Spain, on the other hand, always insisted on maintaining a very tight government control over everything they did. Although this model seemed to work for a while, mainly due to the cruel exploitation of a captive population and massive extraction of mineral wealth, the effort eventually caused what had previously been the greatest empire in the world to go bankrupt and fall into irreversible decline. Spain probably squandered more pure wealth than any other nation in history, and they did it with a huge bureaucracy that was in charge of every step along the way.

    Which model do we follow?

  12. AJStrata says:


    Easy – we follow the American (conservative) model. But we don’t sit on our hands and lose our leadership role.

  13. crosspatch says:

    The Earth has only about 125 million years left for to be able to support life as we know it due to the sun aging. In about that time, CO2 will pretty much be gone out of the atmosphere, Earth will have cooled to where volcanism stops, the atmosphere will outgas into space and the oceans with them.

    We have a window now so we can explore space and possibly develop what it would take to live off of Earth. If we don’t go now, we might not be able to go later.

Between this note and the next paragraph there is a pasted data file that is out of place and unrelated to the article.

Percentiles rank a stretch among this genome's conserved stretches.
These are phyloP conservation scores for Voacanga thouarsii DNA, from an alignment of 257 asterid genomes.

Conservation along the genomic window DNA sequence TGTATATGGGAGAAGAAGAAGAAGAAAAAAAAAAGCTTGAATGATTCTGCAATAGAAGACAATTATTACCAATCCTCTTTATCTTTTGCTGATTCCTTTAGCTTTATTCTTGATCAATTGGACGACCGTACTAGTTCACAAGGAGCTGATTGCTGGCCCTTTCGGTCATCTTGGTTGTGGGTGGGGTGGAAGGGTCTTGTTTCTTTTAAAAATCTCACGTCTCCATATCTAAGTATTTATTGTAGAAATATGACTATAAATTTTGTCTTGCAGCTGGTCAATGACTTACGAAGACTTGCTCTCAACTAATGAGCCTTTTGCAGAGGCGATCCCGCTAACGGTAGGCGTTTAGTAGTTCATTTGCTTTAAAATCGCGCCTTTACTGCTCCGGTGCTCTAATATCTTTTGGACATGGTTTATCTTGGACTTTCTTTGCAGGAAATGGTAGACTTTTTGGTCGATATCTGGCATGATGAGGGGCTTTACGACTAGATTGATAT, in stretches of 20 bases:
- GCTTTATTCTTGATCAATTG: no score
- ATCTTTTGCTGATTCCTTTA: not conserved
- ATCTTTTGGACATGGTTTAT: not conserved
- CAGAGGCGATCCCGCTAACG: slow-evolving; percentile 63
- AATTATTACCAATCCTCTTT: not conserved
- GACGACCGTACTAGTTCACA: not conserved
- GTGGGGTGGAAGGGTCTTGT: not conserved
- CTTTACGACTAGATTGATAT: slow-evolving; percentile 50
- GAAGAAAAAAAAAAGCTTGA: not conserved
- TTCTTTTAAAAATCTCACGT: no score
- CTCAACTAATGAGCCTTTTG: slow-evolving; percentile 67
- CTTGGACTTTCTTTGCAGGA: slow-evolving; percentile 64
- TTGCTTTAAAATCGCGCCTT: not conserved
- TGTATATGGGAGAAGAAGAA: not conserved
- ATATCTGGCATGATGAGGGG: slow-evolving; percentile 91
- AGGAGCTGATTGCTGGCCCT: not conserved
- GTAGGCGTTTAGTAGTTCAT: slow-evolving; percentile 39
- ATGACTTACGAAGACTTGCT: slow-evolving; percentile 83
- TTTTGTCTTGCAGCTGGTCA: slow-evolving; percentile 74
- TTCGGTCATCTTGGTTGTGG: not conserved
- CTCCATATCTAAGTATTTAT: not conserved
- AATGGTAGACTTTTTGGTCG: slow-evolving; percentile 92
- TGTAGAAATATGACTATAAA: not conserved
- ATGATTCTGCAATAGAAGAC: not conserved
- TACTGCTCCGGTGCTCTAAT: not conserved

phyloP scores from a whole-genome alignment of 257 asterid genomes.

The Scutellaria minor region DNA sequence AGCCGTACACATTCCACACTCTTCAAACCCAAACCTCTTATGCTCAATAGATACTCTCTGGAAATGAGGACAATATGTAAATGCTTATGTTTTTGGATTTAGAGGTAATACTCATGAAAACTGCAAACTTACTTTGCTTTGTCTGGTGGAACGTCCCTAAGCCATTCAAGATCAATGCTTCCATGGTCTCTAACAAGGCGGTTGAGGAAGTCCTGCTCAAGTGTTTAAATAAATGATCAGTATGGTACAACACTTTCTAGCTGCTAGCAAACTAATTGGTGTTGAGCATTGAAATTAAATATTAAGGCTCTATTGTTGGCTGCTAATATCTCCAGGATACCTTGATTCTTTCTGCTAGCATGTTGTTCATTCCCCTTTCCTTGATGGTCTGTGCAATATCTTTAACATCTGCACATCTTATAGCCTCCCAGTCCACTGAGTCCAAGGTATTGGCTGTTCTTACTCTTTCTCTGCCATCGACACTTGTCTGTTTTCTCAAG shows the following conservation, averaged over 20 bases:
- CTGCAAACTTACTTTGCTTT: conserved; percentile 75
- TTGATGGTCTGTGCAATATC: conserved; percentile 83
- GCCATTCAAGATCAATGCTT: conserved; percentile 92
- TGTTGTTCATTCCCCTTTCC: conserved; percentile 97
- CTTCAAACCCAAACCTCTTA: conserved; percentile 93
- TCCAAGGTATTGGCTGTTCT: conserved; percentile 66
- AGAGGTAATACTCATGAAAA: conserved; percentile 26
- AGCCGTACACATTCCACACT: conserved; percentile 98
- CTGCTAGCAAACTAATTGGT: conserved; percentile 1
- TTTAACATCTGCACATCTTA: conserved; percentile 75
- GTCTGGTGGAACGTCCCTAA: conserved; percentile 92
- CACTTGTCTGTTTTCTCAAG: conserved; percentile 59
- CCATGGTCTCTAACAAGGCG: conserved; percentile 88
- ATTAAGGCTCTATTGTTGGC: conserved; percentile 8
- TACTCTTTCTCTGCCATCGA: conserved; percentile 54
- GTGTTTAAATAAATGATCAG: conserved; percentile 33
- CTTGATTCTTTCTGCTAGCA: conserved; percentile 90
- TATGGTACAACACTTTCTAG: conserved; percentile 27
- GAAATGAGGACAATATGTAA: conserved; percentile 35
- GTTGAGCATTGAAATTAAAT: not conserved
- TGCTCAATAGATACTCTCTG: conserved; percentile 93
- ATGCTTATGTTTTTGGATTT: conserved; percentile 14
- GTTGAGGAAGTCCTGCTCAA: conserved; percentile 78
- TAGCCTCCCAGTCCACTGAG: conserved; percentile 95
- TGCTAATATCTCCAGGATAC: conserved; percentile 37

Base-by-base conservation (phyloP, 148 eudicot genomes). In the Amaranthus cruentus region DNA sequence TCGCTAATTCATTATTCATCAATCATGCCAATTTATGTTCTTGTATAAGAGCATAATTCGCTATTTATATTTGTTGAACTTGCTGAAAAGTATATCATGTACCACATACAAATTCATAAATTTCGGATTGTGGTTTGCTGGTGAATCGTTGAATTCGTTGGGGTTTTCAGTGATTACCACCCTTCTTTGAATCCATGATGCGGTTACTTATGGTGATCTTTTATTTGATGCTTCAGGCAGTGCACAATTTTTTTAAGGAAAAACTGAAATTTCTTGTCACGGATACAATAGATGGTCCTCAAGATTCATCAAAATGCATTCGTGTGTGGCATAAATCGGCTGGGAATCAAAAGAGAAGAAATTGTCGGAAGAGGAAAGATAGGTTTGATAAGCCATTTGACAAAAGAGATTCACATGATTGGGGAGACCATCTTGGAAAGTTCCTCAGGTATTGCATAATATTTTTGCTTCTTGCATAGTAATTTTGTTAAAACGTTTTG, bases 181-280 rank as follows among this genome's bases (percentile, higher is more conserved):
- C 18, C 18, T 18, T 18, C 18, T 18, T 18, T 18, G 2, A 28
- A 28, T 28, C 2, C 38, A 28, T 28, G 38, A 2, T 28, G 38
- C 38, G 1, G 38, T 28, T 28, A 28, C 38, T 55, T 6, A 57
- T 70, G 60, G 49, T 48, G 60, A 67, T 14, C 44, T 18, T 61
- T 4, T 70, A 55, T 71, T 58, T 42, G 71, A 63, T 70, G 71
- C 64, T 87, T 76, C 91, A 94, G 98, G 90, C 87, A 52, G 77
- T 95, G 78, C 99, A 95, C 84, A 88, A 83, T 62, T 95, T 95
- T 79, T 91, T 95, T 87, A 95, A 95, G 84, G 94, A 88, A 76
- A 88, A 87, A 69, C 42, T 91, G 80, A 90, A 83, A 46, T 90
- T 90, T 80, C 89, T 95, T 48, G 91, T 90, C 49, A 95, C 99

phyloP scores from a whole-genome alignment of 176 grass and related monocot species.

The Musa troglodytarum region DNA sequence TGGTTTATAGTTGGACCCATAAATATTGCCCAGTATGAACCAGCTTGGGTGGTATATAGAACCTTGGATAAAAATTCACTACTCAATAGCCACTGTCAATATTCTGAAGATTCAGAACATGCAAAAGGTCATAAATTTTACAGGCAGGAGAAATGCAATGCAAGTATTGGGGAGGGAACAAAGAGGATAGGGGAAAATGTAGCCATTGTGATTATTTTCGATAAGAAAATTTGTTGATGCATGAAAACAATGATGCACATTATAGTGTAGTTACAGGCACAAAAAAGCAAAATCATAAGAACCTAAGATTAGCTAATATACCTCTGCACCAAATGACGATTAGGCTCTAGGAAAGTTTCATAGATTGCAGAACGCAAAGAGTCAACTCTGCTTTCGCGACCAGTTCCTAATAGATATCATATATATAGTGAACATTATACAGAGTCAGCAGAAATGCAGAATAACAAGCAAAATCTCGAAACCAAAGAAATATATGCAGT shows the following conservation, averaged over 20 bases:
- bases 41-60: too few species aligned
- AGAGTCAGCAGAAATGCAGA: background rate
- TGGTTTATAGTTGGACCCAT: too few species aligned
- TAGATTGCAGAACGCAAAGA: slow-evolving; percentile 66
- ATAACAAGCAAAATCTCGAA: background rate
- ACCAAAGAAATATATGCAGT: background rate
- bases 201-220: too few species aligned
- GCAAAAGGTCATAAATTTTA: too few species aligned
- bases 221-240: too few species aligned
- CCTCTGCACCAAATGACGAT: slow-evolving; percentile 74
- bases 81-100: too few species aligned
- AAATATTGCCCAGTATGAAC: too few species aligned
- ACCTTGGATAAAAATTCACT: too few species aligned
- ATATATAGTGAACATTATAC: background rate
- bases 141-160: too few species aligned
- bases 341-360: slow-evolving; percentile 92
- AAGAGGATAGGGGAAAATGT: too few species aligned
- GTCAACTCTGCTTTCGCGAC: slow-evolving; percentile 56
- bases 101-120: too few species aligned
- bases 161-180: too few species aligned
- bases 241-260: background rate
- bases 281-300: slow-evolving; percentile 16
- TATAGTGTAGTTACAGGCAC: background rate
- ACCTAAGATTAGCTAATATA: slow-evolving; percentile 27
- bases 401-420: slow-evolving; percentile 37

Without space exploration, mankind is doomed.

  14. BarbaraS says:


    I agree with both you and AJ 100%. This is a matter of national security in the future. It could be that the people of earth will need other colony planets to survive. It would be very short-sighted of us not to explore space now if only to gain the knowledge AJ mentions. However, there are gains now too. The satelites we have in space give us demographics of where the bad guys are. They are a wonderful source of intelligence for our military.

    Besides, isn’t the space station owned by the Russians? I thought they only agreed to a limited partnership with us. Do we even know what steps toward space exploration the Russians are making? or the Chinese? They seem to copy all our technology with the help of our former president.

    Who knows what Zero will do after Jan.20. It is tunnel vision to not explore space because some people do not see the advantages now. That would be like people saying they didn’t need electricity, the telephone or the computers to live the good life back when thee things were invented. We are in the baby stage of space exploration and it will many years before we become really proficient in space travel. We need to start now. The budget of $13B is not enough but then congress is full of fools and short-sighted loons. They are more interested in throwing money at spinach growers or charities that don’t exist than to think of the survival of the human race.

    By jingo, that’s it. Liberals don’t want the hman race to survive. They are killling future citizens by abortion and stem cell murder to make the planet purer. The only important people to them are the voters of today dependent on government.